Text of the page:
- Private transportation and/or shuttle use
- Weekly housekeeping and laundry services
- Apartment repairs and maintenance
- Snow removal and landscaping
- Room and board
- Care via an aide or nurse
You’re likely also paying for the senior’s utilities, including Internet, phone, cable, water, and electricity. While some facilities include these charges, many do not.
When you consider what you’re getting, the higher monthly prices of an assisted living facility make much more sense.
Checklist For Touring Assisted Living Facilities
As promised, here’s a handy checklist you’ll want to keep close when you schedule a tour at an assisted living facility. Whether you print this out and take it with you or download it to your phone, don’t schedule a tour without it!
- How many people work as staff members of the assisted living facility? What are their qualifications?
- How many years has the staff worked here? Do most employees stay long?
- Are employees subjected to a background check before they’re hired?
- Is the staff available 24/7?
- When do residents eat? Is it at select times or at the senior’s choosing?
- Where does a senior eat? At the cafeteria or dining hall? Can they eat in their room or have meals brought to them if they are sick?
- Are there enough seats in the cafeteria or dining hall for all residents to eat at once?
- Are the cafeterias or dining halls kept clean between meals? How so?
- What kind of food are the seniors fed? Are these meals balanced and nutritious?
- Can the seniors eat snacks in between if they get hungry or are these not offered?
- If a resident has a special diet, such as from allergies, will they be accommodated?
- Are meals offered only on weekdays or every day? How many meals are offered per day?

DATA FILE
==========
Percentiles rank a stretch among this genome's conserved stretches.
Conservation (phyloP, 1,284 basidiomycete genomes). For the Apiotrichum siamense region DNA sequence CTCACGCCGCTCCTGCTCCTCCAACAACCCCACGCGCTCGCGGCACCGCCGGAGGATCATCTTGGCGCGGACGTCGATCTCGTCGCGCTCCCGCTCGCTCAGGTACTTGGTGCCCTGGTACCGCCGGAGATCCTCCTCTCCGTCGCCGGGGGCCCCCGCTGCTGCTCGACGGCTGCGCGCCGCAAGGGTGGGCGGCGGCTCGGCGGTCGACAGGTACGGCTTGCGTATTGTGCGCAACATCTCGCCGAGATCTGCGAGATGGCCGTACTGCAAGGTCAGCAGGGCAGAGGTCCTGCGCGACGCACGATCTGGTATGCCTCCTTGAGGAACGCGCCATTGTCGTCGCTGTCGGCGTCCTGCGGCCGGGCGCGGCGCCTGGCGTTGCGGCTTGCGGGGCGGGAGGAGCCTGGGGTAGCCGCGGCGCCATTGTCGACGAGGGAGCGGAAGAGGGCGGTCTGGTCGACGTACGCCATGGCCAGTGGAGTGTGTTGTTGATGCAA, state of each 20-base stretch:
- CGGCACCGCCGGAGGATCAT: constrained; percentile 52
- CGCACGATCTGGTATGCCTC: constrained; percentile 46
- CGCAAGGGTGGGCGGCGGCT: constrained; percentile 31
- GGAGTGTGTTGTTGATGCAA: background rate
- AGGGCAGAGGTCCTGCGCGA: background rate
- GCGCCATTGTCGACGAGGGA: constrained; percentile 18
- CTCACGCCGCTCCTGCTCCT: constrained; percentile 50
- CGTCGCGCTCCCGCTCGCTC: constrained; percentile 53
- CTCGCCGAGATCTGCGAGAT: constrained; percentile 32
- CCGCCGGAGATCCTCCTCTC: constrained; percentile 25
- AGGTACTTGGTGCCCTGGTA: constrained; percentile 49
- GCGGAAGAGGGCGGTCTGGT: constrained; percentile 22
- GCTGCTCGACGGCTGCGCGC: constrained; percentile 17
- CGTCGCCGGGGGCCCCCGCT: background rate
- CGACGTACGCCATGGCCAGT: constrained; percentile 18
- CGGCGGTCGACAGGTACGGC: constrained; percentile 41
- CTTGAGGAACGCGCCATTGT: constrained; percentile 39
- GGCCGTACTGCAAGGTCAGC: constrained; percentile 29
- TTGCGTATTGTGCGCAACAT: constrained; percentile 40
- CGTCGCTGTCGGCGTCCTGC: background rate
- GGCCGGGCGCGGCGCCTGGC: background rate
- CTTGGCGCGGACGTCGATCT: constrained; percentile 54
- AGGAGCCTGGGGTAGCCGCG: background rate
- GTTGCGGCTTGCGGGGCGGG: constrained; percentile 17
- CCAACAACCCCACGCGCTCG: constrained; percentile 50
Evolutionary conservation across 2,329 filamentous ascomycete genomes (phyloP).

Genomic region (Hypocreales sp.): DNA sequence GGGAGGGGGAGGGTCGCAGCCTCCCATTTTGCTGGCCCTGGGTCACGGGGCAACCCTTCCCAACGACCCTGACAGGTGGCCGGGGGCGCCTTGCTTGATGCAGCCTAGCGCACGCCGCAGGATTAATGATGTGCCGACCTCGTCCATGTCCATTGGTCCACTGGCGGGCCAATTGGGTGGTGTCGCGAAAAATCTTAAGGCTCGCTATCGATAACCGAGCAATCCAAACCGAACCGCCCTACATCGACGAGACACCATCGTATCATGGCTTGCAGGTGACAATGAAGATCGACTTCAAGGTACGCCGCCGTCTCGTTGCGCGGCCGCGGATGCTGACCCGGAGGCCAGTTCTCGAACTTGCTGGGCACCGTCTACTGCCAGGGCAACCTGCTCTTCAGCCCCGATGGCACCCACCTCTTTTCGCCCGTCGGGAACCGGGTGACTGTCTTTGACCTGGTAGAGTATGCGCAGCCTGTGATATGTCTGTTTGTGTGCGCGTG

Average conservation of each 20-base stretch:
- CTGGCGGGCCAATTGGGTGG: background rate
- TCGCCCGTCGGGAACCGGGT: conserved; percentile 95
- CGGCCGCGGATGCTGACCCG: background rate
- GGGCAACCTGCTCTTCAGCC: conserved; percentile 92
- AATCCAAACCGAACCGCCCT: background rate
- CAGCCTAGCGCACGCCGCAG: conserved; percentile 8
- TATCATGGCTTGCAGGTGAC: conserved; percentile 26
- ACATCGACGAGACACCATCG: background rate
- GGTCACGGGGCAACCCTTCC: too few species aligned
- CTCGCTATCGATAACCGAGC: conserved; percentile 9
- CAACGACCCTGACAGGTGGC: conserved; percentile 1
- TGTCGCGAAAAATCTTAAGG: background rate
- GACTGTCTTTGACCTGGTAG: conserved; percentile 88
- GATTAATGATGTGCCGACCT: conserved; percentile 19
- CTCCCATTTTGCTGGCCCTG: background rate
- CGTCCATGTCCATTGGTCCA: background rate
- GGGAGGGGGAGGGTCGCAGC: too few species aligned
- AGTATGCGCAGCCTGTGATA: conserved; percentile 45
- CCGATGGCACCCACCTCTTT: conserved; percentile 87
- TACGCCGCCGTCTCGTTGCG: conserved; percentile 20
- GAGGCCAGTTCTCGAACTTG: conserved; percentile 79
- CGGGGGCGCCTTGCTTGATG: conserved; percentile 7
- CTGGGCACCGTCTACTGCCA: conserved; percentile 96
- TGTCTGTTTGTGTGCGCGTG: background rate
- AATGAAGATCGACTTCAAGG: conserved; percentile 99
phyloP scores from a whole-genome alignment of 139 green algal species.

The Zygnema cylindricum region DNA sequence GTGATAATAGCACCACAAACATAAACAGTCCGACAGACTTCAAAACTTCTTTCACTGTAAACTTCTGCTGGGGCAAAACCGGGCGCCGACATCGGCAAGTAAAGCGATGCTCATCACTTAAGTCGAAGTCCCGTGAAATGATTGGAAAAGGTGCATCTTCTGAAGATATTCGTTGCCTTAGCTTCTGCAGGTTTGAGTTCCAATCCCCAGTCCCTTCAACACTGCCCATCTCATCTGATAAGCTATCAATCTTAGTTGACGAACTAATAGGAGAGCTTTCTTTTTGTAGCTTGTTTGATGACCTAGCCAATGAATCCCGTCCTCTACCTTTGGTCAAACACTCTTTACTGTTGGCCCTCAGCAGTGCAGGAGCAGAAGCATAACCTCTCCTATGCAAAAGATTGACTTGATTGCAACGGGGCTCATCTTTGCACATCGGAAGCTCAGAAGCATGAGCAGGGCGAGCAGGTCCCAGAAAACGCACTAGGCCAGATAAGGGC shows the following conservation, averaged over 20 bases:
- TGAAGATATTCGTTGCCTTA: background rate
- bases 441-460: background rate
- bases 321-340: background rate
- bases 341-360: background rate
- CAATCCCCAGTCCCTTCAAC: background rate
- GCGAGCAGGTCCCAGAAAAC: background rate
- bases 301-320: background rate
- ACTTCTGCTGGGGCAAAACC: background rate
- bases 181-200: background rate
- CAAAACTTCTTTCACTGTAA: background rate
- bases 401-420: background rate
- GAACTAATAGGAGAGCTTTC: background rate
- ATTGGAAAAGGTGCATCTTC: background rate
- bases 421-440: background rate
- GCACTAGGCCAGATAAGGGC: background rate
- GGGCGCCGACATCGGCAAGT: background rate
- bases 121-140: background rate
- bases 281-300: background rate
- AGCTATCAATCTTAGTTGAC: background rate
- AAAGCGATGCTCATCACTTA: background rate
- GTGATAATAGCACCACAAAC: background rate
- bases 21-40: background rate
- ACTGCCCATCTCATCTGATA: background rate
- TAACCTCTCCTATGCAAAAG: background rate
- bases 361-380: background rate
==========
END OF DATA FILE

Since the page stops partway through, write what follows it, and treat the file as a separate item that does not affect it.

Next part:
- Is the senior allowed to keep a pet? If so, which type of pet and how big? Will the staff help care for it if necessary?
- What kind of activities are offered to residents? Do these change daily, weekly, or monthly to keep things interesting?
- Are seniors taken off the premises for field trips and activities or are they confined to the facility only?
- Does the senior’s room come with phone, Internet, and cable?
- Are appliances included or will these have to be provided?
- Do the doors lock? Can the residents lock the doors themselves or will staff do it?
- Is storage space offered? If so, is it adequate?
- How big are the rooms? Are larger (or smaller) ones available?
- Does a senior get to choose the size of their room or the type of room?
- Do the rooms include a bathroom? Do the bathrooms have options for the handicapped?
- Are the exits easily accessible to all staff and residents?
- What happens in an emergency? Does the facility ever test for emergencies?
- Does the facility have fire extinguishers, sprinklers, and smoke detectors?
- Are the floors carpeted or non-skid?
- When a senior has a medical emergency, how do they get in touch with staff? Can they do so from their room? Who will respond and how fast?
- How often does medical staff visit residents? Who will visit? Will be it a doctor or nurse?
- Can seniors take medication on their own if they’re able?
- Who will remind them to take medication, if necessary, and how?
Assisted living allows your senior to hold onto their independence while still receiving the medical care they need. If your senior is eligible for this level of care, you’ll want to thoroughly check out any potential facility. Be sure to ask a lot of questions, in order to choose the best facility.